5. Phishing Tools or Resources 

In addition to in-house awareness campaigns, privacy restrictions and authorization, organizations should invest in anti-phishing tools or resources for additional protection. Many external organizations, like the Anti-Phishing Working Group (APWG), offer anti-phishing software, additional security defenses and fundamental resources that can provide insight and help protect companies from whale phishing.

Phishing vs. Spear Phishing vs. Whaling

Phishing, spear phishing and whaling attacks can easily be confused because they’re from the same family of cyberattacks. However, they are different and each type of attack uses specific tactics.

Phishing attacks refer to the broad category of phishing schemes. These can be amateur or sophisticated attacks, and they target a variety of different entities — including individuals, groups and organizations. Phishing attacks try to fool or convince someone to take action, which can be as simple as clicking on a link or as intricate as wiring funds to a bank account.

Spear phishing lies under the umbrella category of phishing, however, spear phishing attacks usually target specific individuals rather than groups. These attacks will use specific information — like notices of current events, financial records or organizational happenings — to gain trust.

Whaling is a specific type of spear phishing attack. While spear phishing can target any individual, whaling targets high-value individuals who are more likely to have access to data or funds. Similar to spear phishing attacks, whaling attacks use tactical emails that are personalized to convince individuals to act. Whaling attackers will not send mass emails and may even use follow-up calls to appear more legitimate.

Illustration of an envelope surrounded by many avatars, being speared, and next to a whale.

Whaling Attack Examples

Because of their sophisticated tactics and goals, many whaling attacks target larger, more valuable companies. Some of the most significant whaling attacks have occurred against organizations like Scoular, Snapchat and Seagate.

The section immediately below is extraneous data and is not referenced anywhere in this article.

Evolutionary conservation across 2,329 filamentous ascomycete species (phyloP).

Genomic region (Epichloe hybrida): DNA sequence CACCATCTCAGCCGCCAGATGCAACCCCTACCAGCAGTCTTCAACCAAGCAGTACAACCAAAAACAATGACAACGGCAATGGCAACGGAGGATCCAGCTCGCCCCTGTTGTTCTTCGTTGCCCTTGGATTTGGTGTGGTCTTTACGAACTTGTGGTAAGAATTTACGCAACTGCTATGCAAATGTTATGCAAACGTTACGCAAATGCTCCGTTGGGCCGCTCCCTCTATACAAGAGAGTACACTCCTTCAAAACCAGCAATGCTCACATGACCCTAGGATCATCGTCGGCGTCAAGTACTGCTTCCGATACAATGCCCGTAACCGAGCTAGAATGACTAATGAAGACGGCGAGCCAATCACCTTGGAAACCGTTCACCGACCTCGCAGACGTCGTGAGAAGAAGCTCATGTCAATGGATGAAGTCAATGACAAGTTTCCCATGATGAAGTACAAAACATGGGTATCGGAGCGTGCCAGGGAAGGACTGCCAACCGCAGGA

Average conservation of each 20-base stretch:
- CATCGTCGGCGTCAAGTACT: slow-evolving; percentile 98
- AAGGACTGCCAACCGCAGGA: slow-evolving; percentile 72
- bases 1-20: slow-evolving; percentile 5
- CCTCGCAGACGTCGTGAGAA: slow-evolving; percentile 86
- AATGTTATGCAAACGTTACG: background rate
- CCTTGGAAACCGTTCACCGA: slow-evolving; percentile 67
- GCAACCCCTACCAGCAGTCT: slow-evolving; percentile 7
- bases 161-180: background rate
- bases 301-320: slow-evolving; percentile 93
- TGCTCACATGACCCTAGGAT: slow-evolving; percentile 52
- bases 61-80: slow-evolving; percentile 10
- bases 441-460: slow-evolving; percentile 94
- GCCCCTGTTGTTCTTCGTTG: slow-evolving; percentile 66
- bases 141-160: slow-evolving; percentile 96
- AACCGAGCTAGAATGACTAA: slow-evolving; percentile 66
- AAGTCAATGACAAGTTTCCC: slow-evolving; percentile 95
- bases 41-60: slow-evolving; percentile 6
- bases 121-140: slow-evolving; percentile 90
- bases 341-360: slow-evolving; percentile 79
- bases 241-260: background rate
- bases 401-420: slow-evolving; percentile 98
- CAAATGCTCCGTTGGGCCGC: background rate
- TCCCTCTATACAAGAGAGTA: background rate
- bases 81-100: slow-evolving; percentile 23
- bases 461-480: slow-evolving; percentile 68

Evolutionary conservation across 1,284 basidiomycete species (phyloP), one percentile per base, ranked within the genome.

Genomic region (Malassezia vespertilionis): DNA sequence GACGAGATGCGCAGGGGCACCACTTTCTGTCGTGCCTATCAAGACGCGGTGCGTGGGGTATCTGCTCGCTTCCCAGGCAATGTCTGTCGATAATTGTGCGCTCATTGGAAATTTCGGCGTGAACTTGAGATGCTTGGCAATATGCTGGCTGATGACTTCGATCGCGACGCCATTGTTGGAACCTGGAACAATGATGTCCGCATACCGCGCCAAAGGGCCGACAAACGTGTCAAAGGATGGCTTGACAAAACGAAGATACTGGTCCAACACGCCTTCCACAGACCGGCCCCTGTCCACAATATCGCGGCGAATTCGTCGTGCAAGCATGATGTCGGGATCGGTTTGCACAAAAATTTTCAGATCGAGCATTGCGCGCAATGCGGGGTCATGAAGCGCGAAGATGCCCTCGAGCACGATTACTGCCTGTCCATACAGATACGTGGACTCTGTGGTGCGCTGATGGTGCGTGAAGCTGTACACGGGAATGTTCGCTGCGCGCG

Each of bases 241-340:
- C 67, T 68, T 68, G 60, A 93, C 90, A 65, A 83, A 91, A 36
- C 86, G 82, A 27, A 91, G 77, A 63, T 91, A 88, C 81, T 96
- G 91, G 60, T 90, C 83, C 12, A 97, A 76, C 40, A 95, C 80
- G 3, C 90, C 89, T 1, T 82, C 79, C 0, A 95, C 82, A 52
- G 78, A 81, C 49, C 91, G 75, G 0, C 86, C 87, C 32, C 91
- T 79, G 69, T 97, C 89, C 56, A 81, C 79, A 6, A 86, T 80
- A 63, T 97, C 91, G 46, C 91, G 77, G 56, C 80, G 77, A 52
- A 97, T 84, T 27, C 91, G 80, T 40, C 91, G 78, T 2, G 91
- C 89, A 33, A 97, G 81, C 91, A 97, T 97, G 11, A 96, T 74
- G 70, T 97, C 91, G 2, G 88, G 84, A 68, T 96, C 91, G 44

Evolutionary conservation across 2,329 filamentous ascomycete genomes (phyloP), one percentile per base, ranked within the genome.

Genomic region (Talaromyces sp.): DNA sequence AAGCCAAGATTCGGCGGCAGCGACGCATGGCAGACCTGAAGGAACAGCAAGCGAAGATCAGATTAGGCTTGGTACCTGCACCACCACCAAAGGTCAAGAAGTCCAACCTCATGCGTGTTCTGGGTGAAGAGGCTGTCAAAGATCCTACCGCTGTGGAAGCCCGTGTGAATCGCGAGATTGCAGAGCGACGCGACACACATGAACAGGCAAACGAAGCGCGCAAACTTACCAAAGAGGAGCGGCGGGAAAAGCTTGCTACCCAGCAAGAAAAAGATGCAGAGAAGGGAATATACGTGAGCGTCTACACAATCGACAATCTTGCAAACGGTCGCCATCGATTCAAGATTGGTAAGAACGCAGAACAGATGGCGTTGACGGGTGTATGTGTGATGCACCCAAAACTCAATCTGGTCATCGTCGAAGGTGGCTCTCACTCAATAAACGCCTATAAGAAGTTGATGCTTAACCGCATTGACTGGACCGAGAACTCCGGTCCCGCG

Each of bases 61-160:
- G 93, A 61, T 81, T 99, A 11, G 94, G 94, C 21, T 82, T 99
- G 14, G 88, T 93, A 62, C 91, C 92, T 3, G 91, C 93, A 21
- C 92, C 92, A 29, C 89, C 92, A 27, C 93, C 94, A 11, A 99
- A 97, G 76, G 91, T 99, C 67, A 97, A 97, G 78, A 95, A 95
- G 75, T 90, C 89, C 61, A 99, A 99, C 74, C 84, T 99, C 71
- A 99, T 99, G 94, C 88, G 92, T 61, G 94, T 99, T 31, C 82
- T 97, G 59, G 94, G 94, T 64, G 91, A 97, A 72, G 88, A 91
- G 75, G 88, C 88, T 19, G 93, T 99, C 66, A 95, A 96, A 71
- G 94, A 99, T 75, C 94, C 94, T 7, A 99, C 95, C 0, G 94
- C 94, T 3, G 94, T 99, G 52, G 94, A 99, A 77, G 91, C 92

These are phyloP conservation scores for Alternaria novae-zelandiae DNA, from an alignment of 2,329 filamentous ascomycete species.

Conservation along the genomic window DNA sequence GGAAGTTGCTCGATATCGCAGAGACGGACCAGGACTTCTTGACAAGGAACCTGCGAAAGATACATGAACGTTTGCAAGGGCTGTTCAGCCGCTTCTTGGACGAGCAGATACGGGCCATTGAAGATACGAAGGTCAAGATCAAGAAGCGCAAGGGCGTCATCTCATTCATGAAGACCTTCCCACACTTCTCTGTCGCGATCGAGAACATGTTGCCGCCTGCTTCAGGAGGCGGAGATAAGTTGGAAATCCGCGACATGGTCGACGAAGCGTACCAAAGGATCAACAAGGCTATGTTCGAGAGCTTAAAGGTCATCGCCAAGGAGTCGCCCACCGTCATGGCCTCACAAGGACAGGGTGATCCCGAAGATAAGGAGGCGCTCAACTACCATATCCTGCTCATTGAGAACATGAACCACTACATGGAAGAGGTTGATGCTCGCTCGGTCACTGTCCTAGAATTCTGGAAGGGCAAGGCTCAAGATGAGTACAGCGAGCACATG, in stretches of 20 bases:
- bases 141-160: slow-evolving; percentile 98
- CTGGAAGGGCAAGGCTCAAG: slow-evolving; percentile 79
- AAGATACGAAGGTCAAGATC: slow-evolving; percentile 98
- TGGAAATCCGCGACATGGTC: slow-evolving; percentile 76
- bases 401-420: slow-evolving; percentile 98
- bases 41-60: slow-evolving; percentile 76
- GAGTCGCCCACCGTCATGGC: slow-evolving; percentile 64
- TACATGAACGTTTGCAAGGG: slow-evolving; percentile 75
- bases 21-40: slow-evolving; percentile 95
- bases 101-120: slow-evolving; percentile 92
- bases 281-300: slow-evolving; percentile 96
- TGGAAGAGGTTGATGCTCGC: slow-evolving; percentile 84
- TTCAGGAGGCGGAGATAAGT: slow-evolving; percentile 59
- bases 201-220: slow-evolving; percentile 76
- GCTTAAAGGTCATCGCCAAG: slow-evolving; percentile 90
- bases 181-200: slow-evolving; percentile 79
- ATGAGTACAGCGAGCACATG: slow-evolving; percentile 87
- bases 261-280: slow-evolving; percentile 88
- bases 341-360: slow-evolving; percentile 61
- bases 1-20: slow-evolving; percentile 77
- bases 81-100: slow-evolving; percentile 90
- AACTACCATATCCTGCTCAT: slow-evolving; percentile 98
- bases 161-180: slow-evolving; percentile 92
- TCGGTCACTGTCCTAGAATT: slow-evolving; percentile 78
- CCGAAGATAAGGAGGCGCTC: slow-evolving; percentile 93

2015 Scoular Whaling Attack 

By using a phony merger and acquisition deal as a cover, hackers in 2015 were able to impersonate the CEO of The Scoular Company — as well as members of Scoular Company’s accounting firm — which resulted in a loss of more than $17 million. This attack claimed that discussing the email with anyone would violate foreign procedures, and the hackers answered inquiry calls from the target with false information.

2016 Snapchat Whaling Attack 

In early 2016, technology company Snapchat fell prey to a whaling attack. Hackers impersonated the company’s CEO and sent an email to another high-value target asking for payroll information concerning both current and previous employees. The target released this information to the attackers, effectively causing a breach. The Federal Bureau of Investigation (FBI) was required to analyze the attack.

2016 Seagate Whaling Attack 

A target at Seagate fell for a whaling attack in March 2016. Under the assumption that the target was communicating with the company’s CEO, payroll information of all past and current employees was delivered to the hackers. This led to a massive data breach, where 10,000 employee records were leaked. These records included Social Security numbers, salary information and other identifiable data. Seagate faced an employee-led class-action lawsuit following the breach.

While you may not ask “what is whaling?” every day, it’s important to be aware of how dangerous phishing attacks of any kind can be. To keep your information secure, choose unique passwords and use a VPN to safely and securely browse the internet.

Resources: Agari | Office of the Director of National Intelligence | The Guardian | Infosecurity Magazine | IT Governance USA Blog